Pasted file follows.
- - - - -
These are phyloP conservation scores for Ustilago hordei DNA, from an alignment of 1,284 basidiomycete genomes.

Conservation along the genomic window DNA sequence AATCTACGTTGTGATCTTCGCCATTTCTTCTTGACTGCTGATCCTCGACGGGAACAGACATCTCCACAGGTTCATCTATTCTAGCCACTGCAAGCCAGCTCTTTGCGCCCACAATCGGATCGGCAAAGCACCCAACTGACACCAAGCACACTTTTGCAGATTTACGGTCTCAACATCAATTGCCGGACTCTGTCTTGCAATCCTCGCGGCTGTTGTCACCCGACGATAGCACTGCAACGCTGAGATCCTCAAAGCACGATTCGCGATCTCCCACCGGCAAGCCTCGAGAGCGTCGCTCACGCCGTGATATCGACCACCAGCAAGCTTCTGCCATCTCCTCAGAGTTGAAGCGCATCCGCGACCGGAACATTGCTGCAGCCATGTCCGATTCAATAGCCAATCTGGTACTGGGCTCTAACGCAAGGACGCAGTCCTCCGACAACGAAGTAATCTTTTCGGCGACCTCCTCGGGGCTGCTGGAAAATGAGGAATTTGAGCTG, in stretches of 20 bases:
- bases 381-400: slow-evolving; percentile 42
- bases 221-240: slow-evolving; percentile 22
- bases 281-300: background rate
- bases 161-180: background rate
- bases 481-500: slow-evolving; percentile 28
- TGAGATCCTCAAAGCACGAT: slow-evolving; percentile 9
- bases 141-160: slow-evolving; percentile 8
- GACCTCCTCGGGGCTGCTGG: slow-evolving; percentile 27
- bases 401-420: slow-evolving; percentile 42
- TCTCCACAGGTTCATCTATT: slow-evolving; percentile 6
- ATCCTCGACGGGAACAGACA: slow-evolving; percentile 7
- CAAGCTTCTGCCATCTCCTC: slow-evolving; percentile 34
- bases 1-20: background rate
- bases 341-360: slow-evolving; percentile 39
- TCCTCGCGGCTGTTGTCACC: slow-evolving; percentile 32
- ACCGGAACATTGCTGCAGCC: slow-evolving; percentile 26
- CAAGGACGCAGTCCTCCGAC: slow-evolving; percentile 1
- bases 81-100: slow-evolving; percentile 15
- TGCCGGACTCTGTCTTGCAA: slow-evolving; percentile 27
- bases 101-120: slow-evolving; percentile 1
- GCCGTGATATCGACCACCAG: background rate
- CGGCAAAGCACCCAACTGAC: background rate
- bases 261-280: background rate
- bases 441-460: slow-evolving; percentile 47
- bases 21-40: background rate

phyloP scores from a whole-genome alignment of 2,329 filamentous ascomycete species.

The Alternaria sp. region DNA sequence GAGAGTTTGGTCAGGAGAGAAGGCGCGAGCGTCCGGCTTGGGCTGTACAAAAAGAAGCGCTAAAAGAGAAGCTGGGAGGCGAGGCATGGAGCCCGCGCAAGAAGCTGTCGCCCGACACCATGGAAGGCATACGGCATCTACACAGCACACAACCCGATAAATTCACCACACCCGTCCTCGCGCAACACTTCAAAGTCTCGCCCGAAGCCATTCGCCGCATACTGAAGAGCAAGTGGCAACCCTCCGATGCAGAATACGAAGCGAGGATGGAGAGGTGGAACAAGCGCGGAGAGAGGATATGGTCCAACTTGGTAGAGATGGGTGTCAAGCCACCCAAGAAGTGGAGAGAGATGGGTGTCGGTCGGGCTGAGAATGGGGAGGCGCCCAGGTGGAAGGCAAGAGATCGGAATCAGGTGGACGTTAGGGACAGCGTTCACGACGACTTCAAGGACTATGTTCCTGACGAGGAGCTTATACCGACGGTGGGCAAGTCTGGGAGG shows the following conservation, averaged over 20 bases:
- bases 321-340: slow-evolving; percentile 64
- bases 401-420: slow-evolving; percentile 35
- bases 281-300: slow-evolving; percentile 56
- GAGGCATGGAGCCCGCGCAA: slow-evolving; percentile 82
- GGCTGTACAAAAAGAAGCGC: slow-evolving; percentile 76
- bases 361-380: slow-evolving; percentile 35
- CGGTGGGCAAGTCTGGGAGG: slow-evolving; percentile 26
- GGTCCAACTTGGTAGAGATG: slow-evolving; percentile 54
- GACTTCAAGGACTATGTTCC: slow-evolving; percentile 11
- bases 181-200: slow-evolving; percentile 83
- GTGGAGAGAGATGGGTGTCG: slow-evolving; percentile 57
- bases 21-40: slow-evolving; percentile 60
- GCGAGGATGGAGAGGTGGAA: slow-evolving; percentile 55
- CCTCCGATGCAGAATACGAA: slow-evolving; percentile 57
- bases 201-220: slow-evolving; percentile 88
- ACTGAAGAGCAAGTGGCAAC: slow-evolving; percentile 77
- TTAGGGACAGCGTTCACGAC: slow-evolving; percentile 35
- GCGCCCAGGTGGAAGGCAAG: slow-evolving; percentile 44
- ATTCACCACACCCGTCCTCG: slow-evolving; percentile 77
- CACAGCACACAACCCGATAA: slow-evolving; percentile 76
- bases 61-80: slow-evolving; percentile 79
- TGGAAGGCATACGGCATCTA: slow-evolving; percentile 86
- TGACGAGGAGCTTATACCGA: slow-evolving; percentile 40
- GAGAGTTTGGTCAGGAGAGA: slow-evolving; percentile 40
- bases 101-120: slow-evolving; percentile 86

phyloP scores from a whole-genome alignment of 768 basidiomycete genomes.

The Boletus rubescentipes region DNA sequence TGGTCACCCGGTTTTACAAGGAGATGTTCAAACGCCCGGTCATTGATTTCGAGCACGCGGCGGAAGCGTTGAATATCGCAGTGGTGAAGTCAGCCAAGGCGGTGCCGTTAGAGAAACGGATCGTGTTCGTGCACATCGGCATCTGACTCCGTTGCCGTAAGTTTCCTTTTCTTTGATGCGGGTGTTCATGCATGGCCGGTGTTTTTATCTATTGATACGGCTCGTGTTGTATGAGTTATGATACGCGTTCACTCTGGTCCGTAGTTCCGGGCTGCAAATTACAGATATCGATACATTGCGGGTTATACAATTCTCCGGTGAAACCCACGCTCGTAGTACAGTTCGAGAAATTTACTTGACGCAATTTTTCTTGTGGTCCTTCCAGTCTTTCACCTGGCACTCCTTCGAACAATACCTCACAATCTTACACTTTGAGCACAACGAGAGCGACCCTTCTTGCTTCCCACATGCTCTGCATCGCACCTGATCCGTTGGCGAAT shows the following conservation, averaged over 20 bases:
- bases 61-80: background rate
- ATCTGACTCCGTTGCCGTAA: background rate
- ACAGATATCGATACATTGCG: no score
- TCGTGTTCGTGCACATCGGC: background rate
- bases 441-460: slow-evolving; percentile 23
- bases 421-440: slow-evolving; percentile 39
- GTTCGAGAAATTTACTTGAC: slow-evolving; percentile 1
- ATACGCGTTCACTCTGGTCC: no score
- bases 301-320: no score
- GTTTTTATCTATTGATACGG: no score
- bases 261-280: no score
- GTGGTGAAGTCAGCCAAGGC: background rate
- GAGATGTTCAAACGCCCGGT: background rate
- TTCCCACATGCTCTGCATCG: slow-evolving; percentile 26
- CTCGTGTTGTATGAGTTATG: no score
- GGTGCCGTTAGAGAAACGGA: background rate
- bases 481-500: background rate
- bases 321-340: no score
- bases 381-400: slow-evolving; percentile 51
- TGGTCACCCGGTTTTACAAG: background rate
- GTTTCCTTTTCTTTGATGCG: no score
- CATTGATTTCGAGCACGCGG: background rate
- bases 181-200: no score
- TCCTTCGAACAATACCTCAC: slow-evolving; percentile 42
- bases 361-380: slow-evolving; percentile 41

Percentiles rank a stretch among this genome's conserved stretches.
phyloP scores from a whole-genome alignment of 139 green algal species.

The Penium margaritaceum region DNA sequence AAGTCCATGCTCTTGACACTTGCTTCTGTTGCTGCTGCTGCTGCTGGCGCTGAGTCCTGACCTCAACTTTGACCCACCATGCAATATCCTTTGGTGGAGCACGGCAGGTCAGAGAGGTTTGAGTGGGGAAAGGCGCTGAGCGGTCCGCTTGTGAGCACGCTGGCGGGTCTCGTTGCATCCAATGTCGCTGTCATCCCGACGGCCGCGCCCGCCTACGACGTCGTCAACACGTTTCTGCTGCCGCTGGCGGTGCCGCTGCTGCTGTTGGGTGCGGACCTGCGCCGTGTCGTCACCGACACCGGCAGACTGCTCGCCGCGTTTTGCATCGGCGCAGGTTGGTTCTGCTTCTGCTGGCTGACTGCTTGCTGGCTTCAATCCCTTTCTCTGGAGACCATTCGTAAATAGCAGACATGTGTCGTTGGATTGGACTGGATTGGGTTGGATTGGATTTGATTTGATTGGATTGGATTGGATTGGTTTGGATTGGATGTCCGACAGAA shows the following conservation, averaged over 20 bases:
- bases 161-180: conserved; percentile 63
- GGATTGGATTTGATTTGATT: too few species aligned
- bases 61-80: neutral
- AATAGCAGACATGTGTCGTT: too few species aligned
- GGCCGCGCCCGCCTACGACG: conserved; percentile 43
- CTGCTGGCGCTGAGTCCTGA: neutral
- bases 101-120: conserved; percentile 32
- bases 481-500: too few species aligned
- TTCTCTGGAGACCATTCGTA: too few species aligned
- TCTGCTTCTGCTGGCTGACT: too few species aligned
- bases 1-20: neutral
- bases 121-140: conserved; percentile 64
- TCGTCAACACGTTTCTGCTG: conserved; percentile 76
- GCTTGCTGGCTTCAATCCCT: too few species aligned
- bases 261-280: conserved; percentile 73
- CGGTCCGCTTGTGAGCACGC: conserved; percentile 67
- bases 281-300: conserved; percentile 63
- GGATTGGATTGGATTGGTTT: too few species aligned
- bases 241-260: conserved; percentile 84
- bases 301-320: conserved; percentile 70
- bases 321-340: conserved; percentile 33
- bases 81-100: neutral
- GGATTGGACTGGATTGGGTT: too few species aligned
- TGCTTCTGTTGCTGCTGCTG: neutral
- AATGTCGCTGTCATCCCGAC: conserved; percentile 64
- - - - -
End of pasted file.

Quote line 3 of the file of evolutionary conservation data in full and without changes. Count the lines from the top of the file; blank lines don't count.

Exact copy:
- bases 381-400: slow-evolving; percentile 42